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NBA Playoffs: Why Kevin Durant and the Thunder are better prepared for Memphis' defensive pressure

During last year’s season series, Kevin Durant and the Thunder got their first taste of life without Westbrook. And with only one established perimeter threat, Memphis was able to sic Tony Allen on Durant and ratchet up the stress level behind him.
by Anthony Slater Published: April 18, 2014

Since he entered the league and established himself as a premier scorer, Thunder star Kevin Durant has faced unique defensive gameplans and near-constant double-teams.

But nothing likely compares to the second-round series against Memphis last season.

Russell Westbrook was sidelined, and then-Memphis coach Lionel Hollins cooked up an all-hands-on-deck storm to counter Durant’s one-man offensive show. Pressure came from everywhere. Help came from nowhere.

Durant still got his numbers — a 29-point average in the five games — but it was done in a tiring and inefficient way.

For the series, Durant shot 42 percent. In the four losses, he shot 39 percent. In the elimination game, he went 5-of-21.

And his struggles were particularly evident down the stretch. He averaged 46 minutes per game in the series, playing all 48 in the final two. And his late-game productivity suffered from it.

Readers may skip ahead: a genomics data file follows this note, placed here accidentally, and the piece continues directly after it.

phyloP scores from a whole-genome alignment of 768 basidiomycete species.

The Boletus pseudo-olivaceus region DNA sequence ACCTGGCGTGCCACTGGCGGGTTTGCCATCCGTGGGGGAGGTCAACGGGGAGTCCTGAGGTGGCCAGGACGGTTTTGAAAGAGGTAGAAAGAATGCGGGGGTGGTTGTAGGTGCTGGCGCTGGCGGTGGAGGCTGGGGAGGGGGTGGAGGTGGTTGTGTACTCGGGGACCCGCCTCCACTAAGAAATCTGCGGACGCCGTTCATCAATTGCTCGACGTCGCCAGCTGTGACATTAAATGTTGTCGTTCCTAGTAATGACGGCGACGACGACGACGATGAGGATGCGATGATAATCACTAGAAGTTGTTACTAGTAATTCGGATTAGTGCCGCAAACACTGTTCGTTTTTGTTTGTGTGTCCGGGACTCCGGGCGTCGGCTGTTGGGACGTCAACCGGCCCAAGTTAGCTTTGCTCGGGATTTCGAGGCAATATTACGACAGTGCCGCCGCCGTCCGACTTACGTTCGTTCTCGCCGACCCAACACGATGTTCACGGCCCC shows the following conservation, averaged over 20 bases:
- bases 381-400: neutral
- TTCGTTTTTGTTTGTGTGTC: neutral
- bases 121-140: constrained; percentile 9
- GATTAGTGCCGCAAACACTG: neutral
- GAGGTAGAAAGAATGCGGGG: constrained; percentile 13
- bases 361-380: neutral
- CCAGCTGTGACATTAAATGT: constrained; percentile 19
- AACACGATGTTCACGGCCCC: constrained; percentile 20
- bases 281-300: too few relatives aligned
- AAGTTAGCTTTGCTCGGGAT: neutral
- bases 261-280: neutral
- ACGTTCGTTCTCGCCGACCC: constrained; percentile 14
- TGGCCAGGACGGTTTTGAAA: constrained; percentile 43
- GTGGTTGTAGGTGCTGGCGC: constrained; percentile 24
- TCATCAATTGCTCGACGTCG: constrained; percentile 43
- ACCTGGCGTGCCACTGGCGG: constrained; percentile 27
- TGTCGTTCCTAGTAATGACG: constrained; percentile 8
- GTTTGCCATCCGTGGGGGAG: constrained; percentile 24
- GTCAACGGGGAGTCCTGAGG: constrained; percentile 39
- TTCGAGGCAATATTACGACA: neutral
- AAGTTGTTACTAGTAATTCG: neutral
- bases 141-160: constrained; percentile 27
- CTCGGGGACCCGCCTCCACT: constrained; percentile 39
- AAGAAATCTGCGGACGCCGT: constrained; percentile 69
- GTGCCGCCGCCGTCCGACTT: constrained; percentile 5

In the last three losses, Durant went a combined 4-of-22 in the fourth quarters, scoring only nine points.

“I gave it all I had for my team,” a clearly exasperated Durant said upon elimination. “I left it all out on the floor.”

It was his — and the Thunder’s — first taste of life without Westbrook. And with only one established perimeter threat, Memphis was able to sic Tony Allen on Durant and ratchet up the stress level behind him. Hands, arms, tipped passes, turnovers, missed shots. OKC averaged 89.6 points in the series and never shot better than 43 percent.

But from those struggles emerged a better Durant. He came back this season as a noticeably improved playmaker, identifying double-teams earlier and picking apart overloaded defenses far easier.

In 2013-14 — his best season to date — Durant averaged 5.5 assists, nearly a full assist better than his previous career-high.

“A lot of it has to do with his experiences of seeing it,” Brooks said of Durant’s improvement against unique defensive looks. “And a lot of it has to do with his skill level.”

This time around, Durant will likely get a somewhat similar treatment. Tayshaun Prince will start on him, Allen will get a crack at it and the weak-side pressure will be plentiful.

But Durant’s improved vision and Westbrook’s return to the lineup present new challenges for the Grizzlies. In the 57 minutes Westbrook played against Memphis this season, the Thunder averaged 130.4 points per 100 possessions. Small sample size, but an extremely proficient scoring rate.

Westbrook provides another on-court distraction and alleviates pressure. For stretches, Allen will be tasked with slowing him, meaning less time for the defensive menace to be in Durant’s grill.

All year-later developments that would seem to favor the Thunder.

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by Anthony Slater
Thunder Beat Writer
Anthony Slater started on the Thunder beat in the summer of 2013, joining after two years as's lead sports blogger and web editor. A native Californian, Slater attended Sonoma State for two years before transferring to Oklahoma State in...
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